The 2020 election will come down to two important questions: Who actually votes, and who do they vote for? Starting with the 2016 electorate, explore how shifts in turnout and voting patterns for key demographic groups could affect the race. Either start with the example below, or design your own scenario.
Click on a preset scenario or try it yourself with our interactive below.
Choose a group and see how it could impact the election. The gray zoneon the controls represents shifts from 2016 to 2020 that are most plausible, based on historic results.
voters could swing the 2020 election
This analysis helps illustrate a long-running argument in political science: Is it a better strategy to try to win over swing voters or to persuade people who will probably support you to actually vote?
Both are important, but you may have noticed that in this graphic, it’s a bit easier to flip states by changing the vote margin than by changing turnout. (We’re defining turnout as the share of voting-aged citizens – not registered voters – who cast a ballot.)
That’s because persuading a swing voter to change sides nets two votes: plus one for you, minus one for your opponent. Getting a new voter to cast a ballot is worth just one vote. Vote share also tends to shift more than turnout from election to election.
This analysis is a simplification of the actual 2020 elections, for several reasons.
First, we’re only allowing you to shift one demographic group at a time. Let’s say turnout among women increased by 10 percentage points in 2020. That could be caused by enthusiasm, but also by changes to state laws that made voting easier. Those law changes would affect many groups of voters, not just women.
Secondly, demographic groups don’t actually shift en masse. In this analysis, if you change Latinx voters to become five points more Republican nationwide, that shift is applied equally to Latinx voters in every state. Cuban Americans in Florida are a more conservative voting bloc than Mexican Americans in Texas. In reality, you wouldn’t necessarily expect to see the voters in these two states shift equally.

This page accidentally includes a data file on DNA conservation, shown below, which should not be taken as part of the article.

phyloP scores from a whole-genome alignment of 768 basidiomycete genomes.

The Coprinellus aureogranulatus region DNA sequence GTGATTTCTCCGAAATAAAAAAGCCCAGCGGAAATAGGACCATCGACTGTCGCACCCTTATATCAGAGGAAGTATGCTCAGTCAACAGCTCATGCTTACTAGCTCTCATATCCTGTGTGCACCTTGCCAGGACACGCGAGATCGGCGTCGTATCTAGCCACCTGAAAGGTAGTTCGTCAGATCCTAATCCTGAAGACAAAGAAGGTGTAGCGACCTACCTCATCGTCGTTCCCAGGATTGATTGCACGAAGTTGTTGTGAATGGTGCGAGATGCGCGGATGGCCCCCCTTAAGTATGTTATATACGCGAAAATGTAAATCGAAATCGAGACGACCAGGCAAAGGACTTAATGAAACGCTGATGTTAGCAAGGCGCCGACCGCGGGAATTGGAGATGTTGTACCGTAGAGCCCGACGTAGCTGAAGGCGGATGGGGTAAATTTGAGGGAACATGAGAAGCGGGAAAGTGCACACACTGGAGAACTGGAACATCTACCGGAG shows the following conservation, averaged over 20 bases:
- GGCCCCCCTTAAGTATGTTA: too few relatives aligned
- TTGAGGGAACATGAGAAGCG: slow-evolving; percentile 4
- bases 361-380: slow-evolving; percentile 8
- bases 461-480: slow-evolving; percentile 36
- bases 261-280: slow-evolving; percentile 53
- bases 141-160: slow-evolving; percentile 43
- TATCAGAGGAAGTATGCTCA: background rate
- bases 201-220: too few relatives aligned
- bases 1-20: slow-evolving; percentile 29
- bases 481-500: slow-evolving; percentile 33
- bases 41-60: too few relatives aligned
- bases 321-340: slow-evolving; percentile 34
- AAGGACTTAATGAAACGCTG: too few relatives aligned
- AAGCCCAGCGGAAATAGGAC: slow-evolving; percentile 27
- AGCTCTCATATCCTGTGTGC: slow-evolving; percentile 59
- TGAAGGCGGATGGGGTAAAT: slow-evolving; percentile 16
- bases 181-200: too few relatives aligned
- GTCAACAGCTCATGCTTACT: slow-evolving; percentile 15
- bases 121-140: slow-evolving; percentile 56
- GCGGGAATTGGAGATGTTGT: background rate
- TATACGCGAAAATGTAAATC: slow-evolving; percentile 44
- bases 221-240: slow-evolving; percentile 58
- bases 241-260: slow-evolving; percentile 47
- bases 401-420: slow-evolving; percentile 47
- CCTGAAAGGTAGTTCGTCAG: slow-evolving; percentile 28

This analysis is based on the demographics of the 2016 electorate. It doesn’t account for how the voting population in these states has changed since 2016. As a result, some states that are changing more rapidly — such as Arizona and Texas — are considered in play for Democrats in 2020 but are relatively difficult to flip blue in this graphic.
Our own understanding of whether and how people voted in 2016 is inexact, based on big surveys such as the Census Bureau’s Current Population Survey, which measures turnout, and a variety of surveys that measure how different groups voted. These estimates of the 2016 electorate also do not account for voting-age citizens that have lost their right to vote, such as felons in many states.
The voting simulations rely on estimates that lean on the highest-quality source available for turnout and vote preference of key groups at the national and state levels, including the American National Election Studies validated voter survey, network exit polls and the Cooperative Congressional Election Study (CCES). Statistical modeling of the CCES was used to estimate support by educational attainment as well as other groups in states where stand-alone exit polls were not conducted.
Because of the sample sizes in these states, this graphic does not provide estimates for the smaller racial groups contained within the “Other” category, such as Indigenous Americans. Nor does it provide estimates for most crosstabs, such as combinations of age and gender.